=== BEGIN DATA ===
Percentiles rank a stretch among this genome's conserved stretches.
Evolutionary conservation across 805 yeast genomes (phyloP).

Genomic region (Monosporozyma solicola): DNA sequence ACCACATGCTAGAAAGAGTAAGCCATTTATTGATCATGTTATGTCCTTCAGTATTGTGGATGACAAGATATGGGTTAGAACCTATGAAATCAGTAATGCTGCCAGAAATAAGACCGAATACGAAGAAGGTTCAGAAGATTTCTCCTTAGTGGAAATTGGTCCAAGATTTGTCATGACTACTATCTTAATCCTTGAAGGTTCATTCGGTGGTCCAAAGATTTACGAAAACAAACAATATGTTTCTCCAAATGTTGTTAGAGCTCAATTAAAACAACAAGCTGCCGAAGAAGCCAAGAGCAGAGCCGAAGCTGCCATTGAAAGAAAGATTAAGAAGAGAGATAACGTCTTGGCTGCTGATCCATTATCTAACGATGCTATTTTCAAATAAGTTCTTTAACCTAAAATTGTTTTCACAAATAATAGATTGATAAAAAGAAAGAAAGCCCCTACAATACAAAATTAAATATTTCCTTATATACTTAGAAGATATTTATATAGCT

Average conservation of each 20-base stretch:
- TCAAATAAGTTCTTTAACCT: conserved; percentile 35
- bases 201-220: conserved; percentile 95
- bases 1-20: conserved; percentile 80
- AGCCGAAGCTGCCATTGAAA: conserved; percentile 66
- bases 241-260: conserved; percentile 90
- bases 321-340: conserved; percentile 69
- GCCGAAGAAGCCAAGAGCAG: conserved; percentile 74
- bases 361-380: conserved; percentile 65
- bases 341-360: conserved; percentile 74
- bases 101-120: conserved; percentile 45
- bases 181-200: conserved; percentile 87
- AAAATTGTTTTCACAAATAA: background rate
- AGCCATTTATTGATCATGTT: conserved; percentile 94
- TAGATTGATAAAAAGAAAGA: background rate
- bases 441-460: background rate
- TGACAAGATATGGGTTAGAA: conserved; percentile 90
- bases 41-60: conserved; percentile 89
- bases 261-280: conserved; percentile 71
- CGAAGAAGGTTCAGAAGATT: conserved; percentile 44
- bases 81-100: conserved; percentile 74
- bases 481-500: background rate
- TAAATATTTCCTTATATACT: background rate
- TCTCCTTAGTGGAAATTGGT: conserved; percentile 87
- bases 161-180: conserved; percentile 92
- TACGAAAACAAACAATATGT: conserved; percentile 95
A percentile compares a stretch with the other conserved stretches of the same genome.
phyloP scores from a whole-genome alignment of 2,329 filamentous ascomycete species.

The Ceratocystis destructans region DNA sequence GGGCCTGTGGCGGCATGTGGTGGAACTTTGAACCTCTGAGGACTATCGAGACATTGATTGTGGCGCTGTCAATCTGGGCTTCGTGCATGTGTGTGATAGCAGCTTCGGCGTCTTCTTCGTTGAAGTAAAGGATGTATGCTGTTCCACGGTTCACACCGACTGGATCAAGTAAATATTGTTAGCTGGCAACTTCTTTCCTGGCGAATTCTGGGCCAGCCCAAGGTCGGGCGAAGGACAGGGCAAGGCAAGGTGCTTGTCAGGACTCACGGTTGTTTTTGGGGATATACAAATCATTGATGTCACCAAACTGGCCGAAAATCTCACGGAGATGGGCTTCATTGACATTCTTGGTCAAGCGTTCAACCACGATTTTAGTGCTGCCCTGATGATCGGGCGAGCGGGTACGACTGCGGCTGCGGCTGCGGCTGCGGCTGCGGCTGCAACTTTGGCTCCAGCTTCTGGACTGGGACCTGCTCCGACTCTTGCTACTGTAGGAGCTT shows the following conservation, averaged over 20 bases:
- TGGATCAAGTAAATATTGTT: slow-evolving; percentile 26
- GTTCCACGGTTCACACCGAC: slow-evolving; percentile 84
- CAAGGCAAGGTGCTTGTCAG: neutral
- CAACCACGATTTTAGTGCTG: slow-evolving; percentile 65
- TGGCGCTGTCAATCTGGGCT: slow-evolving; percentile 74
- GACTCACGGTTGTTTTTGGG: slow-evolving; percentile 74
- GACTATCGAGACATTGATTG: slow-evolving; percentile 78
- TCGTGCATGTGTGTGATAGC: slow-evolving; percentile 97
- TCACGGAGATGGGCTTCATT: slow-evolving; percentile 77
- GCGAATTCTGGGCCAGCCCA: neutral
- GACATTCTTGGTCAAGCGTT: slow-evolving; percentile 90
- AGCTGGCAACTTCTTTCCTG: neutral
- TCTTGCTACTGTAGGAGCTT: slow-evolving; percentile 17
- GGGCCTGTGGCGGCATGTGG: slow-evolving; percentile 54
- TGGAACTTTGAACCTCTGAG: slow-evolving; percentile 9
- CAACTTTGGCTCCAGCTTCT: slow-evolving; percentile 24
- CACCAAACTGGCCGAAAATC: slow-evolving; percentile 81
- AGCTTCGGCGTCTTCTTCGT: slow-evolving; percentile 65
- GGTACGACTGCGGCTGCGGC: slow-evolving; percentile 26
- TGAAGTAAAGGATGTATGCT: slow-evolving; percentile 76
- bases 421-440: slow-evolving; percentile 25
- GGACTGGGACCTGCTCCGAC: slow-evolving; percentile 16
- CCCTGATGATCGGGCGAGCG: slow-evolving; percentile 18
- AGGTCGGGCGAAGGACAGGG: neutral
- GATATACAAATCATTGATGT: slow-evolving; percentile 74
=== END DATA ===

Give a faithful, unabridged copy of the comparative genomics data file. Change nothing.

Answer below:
Percentiles rank a stretch among this genome's conserved stretches.
Evolutionary conservation across 805 yeast genomes (phyloP).

Genomic region (Monosporozyma solicola): DNA sequence ACCACATGCTAGAAAGAGTAAGCCATTTATTGATCATGTTATGTCCTTCAGTATTGTGGATGACAAGATATGGGTTAGAACCTATGAAATCAGTAATGCTGCCAGAAATAAGACCGAATACGAAGAAGGTTCAGAAGATTTCTCCTTAGTGGAAATTGGTCCAAGATTTGTCATGACTACTATCTTAATCCTTGAAGGTTCATTCGGTGGTCCAAAGATTTACGAAAACAAACAATATGTTTCTCCAAATGTTGTTAGAGCTCAATTAAAACAACAAGCTGCCGAAGAAGCCAAGAGCAGAGCCGAAGCTGCCATTGAAAGAAAGATTAAGAAGAGAGATAACGTCTTGGCTGCTGATCCATTATCTAACGATGCTATTTTCAAATAAGTTCTTTAACCTAAAATTGTTTTCACAAATAATAGATTGATAAAAAGAAAGAAAGCCCCTACAATACAAAATTAAATATTTCCTTATATACTTAGAAGATATTTATATAGCT

Average conservation of each 20-base stretch:
- TCAAATAAGTTCTTTAACCT: conserved; percentile 35
- bases 201-220: conserved; percentile 95
- bases 1-20: conserved; percentile 80
- AGCCGAAGCTGCCATTGAAA: conserved; percentile 66
- bases 241-260: conserved; percentile 90
- bases 321-340: conserved; percentile 69
- GCCGAAGAAGCCAAGAGCAG: conserved; percentile 74
- bases 361-380: conserved; percentile 65
- bases 341-360: conserved; percentile 74
- bases 101-120: conserved; percentile 45
- bases 181-200: conserved; percentile 87
- AAAATTGTTTTCACAAATAA: background rate
- AGCCATTTATTGATCATGTT: conserved; percentile 94
- TAGATTGATAAAAAGAAAGA: background rate
- bases 441-460: background rate
- TGACAAGATATGGGTTAGAA: conserved; percentile 90
- bases 41-60: conserved; percentile 89
- bases 261-280: conserved; percentile 71
- CGAAGAAGGTTCAGAAGATT: conserved; percentile 44
- bases 81-100: conserved; percentile 74
- bases 481-500: background rate
- TAAATATTTCCTTATATACT: background rate
- TCTCCTTAGTGGAAATTGGT: conserved; percentile 87
- bases 161-180: conserved; percentile 92
- TACGAAAACAAACAATATGT: conserved; percentile 95
A percentile compares a stretch with the other conserved stretches of the same genome.
phyloP scores from a whole-genome alignment of 2,329 filamentous ascomycete species.

The Ceratocystis destructans region DNA sequence GGGCCTGTGGCGGCATGTGGTGGAACTTTGAACCTCTGAGGACTATCGAGACATTGATTGTGGCGCTGTCAATCTGGGCTTCGTGCATGTGTGTGATAGCAGCTTCGGCGTCTTCTTCGTTGAAGTAAAGGATGTATGCTGTTCCACGGTTCACACCGACTGGATCAAGTAAATATTGTTAGCTGGCAACTTCTTTCCTGGCGAATTCTGGGCCAGCCCAAGGTCGGGCGAAGGACAGGGCAAGGCAAGGTGCTTGTCAGGACTCACGGTTGTTTTTGGGGATATACAAATCATTGATGTCACCAAACTGGCCGAAAATCTCACGGAGATGGGCTTCATTGACATTCTTGGTCAAGCGTTCAACCACGATTTTAGTGCTGCCCTGATGATCGGGCGAGCGGGTACGACTGCGGCTGCGGCTGCGGCTGCGGCTGCGGCTGCAACTTTGGCTCCAGCTTCTGGACTGGGACCTGCTCCGACTCTTGCTACTGTAGGAGCTT shows the following conservation, averaged over 20 bases:
- TGGATCAAGTAAATATTGTT: slow-evolving; percentile 26
- GTTCCACGGTTCACACCGAC: slow-evolving; percentile 84
- CAAGGCAAGGTGCTTGTCAG: neutral
- CAACCACGATTTTAGTGCTG: slow-evolving; percentile 65
- TGGCGCTGTCAATCTGGGCT: slow-evolving; percentile 74
- GACTCACGGTTGTTTTTGGG: slow-evolving; percentile 74
- GACTATCGAGACATTGATTG: slow-evolving; percentile 78
- TCGTGCATGTGTGTGATAGC: slow-evolving; percentile 97
- TCACGGAGATGGGCTTCATT: slow-evolving; percentile 77
- GCGAATTCTGGGCCAGCCCA: neutral
- GACATTCTTGGTCAAGCGTT: slow-evolving; percentile 90
- AGCTGGCAACTTCTTTCCTG: neutral
- TCTTGCTACTGTAGGAGCTT: slow-evolving; percentile 17
- GGGCCTGTGGCGGCATGTGG: slow-evolving; percentile 54
- TGGAACTTTGAACCTCTGAG: slow-evolving; percentile 9
- CAACTTTGGCTCCAGCTTCT: slow-evolving; percentile 24
- CACCAAACTGGCCGAAAATC: slow-evolving; percentile 81
- AGCTTCGGCGTCTTCTTCGT: slow-evolving; percentile 65
- GGTACGACTGCGGCTGCGGC: slow-evolving; percentile 26
- TGAAGTAAAGGATGTATGCT: slow-evolving; percentile 76
- bases 421-440: slow-evolving; percentile 25
- GGACTGGGACCTGCTCCGAC: slow-evolving; percentile 16
- CCCTGATGATCGGGCGAGCG: slow-evolving; percentile 18
- AGGTCGGGCGAAGGACAGGG: neutral
- GATATACAAATCATTGATGT: slow-evolving; percentile 74